I read a story recently about a poor man who is a "real clown" by profession. I say poor man because his government is beginning to put restrictions on what he can use to entertain people. No balloons because latex can causes severe reactions in a small minority of people... no bubble machine because it costs to much to insure in the event of someone slipping... no twisting balloons into guns because it might encourage violence. Getting hurt by a trick gone awry or a machine malfunctioning is part of the risk in being a clown, though.

The thing is, no one denies the construction worker, electrician, highway worker, fireman, policeman, etc. of the hazards they face in their jobs. They know the risks of their professions and accept them with gladness for the opportunity to serve in the capacity they want to serve. Every clown accepts their risks too. Including the risk of being hated, feared, banned, limited and generally socially mocked. That last one is pretty much in the job description to begin with.

So why the heck am I writing all this? Well, to make you aware of an inequity that exists that really needs to be corrected ASAP.

If a policeman gets shot ... he's given medical attention.
If a fireman gets burned ... he's given medical attention, too.
If an electrician gets zapped ... he's given medical attention as well!
If a construction worker or highway worker gets hurt ...well gosh-darnit... they get medical attention too!!!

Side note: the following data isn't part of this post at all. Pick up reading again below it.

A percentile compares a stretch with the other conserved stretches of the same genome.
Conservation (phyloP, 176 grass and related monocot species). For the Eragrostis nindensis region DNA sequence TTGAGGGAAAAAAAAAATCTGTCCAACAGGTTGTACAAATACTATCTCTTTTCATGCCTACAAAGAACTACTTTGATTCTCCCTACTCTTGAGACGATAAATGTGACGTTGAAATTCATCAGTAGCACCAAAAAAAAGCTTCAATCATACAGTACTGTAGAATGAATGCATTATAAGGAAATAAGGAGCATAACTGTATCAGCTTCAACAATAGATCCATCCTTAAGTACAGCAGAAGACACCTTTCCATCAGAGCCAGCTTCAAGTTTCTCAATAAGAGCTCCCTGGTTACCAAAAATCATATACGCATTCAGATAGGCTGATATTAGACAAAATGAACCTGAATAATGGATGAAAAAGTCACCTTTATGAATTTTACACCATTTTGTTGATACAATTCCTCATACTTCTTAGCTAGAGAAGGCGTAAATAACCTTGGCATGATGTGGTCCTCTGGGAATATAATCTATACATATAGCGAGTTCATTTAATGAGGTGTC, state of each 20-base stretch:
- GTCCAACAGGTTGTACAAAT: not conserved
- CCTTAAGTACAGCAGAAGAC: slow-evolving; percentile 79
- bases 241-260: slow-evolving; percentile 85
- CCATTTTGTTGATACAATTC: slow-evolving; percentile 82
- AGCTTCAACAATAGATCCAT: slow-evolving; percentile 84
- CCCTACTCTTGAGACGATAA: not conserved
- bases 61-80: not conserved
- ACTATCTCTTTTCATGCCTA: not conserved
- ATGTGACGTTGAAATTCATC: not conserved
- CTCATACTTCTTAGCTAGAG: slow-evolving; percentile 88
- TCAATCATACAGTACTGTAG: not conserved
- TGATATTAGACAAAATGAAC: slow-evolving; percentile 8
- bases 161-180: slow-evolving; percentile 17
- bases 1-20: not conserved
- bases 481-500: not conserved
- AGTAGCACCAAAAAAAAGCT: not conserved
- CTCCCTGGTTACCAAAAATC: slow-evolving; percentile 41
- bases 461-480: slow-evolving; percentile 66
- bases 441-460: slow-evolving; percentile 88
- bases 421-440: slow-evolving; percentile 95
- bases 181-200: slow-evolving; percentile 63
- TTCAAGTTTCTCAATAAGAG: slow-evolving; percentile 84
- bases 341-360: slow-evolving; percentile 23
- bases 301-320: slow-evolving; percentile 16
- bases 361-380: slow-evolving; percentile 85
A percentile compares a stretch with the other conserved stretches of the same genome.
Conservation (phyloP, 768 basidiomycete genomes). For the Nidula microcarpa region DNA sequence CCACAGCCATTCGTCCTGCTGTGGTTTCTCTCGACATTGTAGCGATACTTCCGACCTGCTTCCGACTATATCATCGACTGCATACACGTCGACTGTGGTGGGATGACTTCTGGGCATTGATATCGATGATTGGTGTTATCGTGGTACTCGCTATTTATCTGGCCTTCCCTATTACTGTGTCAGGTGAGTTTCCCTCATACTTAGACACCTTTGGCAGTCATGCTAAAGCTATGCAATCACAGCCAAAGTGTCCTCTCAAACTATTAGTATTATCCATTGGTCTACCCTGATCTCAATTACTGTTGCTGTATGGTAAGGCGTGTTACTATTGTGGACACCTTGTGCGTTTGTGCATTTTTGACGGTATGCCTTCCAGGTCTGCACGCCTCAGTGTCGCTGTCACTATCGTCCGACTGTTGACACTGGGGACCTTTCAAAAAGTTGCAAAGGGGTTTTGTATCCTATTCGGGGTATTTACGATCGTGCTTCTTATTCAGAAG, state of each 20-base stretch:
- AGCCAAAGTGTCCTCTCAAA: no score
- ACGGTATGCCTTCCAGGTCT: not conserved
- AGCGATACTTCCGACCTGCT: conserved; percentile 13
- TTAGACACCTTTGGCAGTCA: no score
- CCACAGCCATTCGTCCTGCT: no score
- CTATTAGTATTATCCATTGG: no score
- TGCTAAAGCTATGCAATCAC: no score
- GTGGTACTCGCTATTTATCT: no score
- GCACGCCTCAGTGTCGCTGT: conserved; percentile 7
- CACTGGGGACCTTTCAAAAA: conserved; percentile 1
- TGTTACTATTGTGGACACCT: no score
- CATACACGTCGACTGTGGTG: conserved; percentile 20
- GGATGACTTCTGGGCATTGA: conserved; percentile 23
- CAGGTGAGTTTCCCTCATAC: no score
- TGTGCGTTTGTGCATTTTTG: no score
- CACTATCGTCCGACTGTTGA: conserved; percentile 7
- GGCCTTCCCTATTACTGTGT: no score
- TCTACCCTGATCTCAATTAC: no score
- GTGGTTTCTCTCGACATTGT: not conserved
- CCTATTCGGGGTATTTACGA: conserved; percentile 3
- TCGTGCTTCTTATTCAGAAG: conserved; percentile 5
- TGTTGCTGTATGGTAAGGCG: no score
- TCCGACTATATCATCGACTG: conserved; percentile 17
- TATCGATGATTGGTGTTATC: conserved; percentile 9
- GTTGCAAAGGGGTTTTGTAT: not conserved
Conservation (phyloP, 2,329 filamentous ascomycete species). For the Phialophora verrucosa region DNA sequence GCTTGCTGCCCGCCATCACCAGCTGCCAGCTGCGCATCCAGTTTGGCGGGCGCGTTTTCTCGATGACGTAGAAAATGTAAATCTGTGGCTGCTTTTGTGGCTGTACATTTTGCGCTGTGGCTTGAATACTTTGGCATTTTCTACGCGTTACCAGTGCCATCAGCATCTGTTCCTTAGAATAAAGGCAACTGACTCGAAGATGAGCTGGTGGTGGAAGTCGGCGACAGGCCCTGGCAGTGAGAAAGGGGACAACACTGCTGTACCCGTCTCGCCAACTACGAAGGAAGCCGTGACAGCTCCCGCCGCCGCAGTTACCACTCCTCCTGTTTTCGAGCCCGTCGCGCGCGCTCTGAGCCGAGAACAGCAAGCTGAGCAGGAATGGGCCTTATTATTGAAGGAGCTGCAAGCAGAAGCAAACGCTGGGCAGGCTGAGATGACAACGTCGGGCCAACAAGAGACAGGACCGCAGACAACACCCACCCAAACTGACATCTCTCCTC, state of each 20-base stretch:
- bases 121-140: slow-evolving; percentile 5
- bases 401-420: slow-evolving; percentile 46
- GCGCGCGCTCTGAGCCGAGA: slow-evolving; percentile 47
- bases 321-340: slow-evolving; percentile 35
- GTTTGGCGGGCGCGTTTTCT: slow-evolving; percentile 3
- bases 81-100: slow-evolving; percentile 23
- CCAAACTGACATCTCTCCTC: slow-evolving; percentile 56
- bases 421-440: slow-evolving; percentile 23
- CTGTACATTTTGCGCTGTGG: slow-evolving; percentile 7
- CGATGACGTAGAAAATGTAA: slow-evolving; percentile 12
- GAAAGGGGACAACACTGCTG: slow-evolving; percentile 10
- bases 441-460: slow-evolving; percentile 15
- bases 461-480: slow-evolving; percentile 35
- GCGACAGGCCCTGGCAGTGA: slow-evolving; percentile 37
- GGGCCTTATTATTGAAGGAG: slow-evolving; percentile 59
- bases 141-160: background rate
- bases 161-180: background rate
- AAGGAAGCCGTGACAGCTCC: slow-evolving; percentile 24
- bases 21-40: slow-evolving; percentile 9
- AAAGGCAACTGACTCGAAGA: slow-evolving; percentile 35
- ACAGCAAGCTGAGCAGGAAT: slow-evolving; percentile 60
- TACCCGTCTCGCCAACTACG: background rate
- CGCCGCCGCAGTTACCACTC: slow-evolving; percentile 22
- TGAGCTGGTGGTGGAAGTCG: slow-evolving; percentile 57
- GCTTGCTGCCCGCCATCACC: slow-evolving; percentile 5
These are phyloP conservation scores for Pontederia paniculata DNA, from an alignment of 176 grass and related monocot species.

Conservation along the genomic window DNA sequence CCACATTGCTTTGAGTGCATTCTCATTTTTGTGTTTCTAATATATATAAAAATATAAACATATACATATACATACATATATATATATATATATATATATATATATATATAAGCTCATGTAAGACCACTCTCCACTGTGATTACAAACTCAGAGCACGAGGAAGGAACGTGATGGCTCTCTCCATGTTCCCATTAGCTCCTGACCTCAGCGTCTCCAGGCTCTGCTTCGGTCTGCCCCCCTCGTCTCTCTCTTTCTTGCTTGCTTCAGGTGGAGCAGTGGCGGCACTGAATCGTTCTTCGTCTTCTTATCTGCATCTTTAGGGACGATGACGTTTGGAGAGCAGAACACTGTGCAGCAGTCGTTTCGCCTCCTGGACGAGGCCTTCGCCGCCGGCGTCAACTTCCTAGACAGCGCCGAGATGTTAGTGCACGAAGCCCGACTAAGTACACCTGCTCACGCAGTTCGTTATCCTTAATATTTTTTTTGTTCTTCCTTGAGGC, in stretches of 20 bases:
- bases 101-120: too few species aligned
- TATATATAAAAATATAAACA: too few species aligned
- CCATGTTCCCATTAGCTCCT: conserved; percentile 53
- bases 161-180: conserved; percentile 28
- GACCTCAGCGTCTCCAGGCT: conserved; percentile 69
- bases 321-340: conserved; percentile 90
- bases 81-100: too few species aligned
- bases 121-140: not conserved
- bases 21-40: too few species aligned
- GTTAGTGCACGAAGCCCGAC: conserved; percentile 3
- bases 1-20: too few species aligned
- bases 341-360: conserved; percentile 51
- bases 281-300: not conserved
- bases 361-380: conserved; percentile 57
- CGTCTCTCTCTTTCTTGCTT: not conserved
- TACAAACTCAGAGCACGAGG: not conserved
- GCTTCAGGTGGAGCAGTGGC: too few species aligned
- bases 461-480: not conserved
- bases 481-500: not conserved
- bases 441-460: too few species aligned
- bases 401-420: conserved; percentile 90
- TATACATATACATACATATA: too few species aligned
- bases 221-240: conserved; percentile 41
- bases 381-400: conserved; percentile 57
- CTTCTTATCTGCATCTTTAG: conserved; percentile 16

No one worries about their emotional needs. Why is that? Because they don't work with emotions... hello? They work with guns, fire, water, electricity, pavement, steel, mortar... seeing a pattern here? Physical things.

But clowns work with emotions. That's their arena. So what happens if a clown doesn't get a laugh? What happens when a clown is feared, rejected or otherwise kept from doing what they were born to do? Nothing. Clowns have to suck it up and keep smiling, that's their job, after all. Smiling and laughing and making others smile and laugh are what clowns love to do. That's when they are at their best. But the clown needs medical attention at times too... just emotional medicine.

I'm not talking about a shrink. I'm talking about a smile, a hug, even a kiss... something to keep them going that reminds them that what they're doing is appreciated too. Being a clown isn't easy in a world that is becoming increasingly serious. But it certainly give us plenty of work. War, famine, violence, pestilence, disease et. al. create plenty of work for the clowns. We are the doctors of the soul.

Now, to live in this world, we all need food, water, shelter and creature comforts. Clowns are not exempt from this. So we clowns have to take jobs in the physical workforce, too. Sometimes we actually get to make being a clown as our work! That's heaven right there. Not all of us get those opportunities tho. That doesn't change the fact that we were called to be clowns too. That's the soul-calling.

So, please... the next time you see a clown's spirit in the eyes of a friend, a family member, a co-worker or even a total stranger, don't forget to at least smile at them. They just gave you a precious gift and just want a thank you in return.